Fort St. James National Historic Site of Canada

Natural Wonders & Cultural Treasures

Fish Cache (1889)


© Parks Canada

By the 1890s Fort St. James reflected a combination of Carrier and European influences. Architecturally, no other building illustrates this better than the fish cache. The Carrier used raised buildings for their caches, often including living trees for the upright posts. The Europeans copied the Carrier idea of a fish cache in their own “piece-on-piece,” or Red River Frame, style: a post and beam construction incorporating hewn “filler” logs. Today the hewn logs in the fish cache bear marks of a long and varied past, having spent many years as parts of other buildings in previous constructions of the post, before finally being incorporated into the fish cache you see today.

In the early 1800s when Simon Fraser founded Fort St. James, buffalo was the main staple in the diet of many people living on the east side of the Rocky Mountains. Salmon were the “buffalo” west of the Rockies. In 1815 John Stuart, officer in charge of Fort St James, wrote, “We have no buffalo or deer, except the reindeer and not many even of those; so that, properly speaking, we may say that water alone supplies the people of New Caledonia with food.”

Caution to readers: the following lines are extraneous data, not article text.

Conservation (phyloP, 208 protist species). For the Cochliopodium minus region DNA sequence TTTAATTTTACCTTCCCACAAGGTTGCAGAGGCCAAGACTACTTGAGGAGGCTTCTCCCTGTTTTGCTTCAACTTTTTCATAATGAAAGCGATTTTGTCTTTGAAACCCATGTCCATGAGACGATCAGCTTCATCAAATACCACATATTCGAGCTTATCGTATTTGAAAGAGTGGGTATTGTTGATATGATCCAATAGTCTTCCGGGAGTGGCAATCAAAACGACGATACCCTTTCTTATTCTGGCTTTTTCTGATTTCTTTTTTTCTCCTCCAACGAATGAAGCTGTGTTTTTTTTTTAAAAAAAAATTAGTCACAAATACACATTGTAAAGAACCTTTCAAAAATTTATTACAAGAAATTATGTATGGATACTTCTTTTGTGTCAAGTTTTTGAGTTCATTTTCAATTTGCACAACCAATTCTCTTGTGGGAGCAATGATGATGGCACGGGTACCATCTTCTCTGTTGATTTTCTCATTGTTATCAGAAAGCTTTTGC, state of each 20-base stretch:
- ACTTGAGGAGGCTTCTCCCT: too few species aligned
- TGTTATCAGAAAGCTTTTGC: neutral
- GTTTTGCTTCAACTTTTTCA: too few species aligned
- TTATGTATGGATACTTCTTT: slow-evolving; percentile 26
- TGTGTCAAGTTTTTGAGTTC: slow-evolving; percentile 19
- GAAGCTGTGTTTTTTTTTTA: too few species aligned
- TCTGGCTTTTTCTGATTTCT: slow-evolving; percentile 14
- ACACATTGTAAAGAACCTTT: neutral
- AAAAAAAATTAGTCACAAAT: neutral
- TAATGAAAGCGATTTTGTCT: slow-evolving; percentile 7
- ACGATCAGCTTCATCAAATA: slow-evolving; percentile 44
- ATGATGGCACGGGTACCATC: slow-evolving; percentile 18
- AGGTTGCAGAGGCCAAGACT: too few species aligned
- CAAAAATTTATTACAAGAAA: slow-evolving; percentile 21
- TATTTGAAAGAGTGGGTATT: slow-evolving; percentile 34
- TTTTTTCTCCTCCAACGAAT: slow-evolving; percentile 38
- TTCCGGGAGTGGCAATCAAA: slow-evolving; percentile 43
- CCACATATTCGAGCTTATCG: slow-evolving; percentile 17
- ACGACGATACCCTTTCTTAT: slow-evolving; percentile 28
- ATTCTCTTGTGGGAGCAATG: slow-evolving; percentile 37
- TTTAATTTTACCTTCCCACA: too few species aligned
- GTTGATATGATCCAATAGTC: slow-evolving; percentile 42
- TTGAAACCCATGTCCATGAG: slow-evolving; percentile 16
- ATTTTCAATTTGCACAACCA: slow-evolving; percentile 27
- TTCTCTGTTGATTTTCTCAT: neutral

© Parks Canada

For decades after their arrival, the fur traders found themselves without the technology or know-how to stay alive in this new land. The traders had to rely on the Carrier who had the tools and skills to trap salmon in weirs, then process and sell the dried fish. Buying local salmon cut deeply into the profits of the fur trade. For decades the traders did not achieve their goal of self-sufficiency, until they finally succeeded in establishing reliable trails, waterway routes and a transportation labour system to bring flour, meat and other provisions to the region.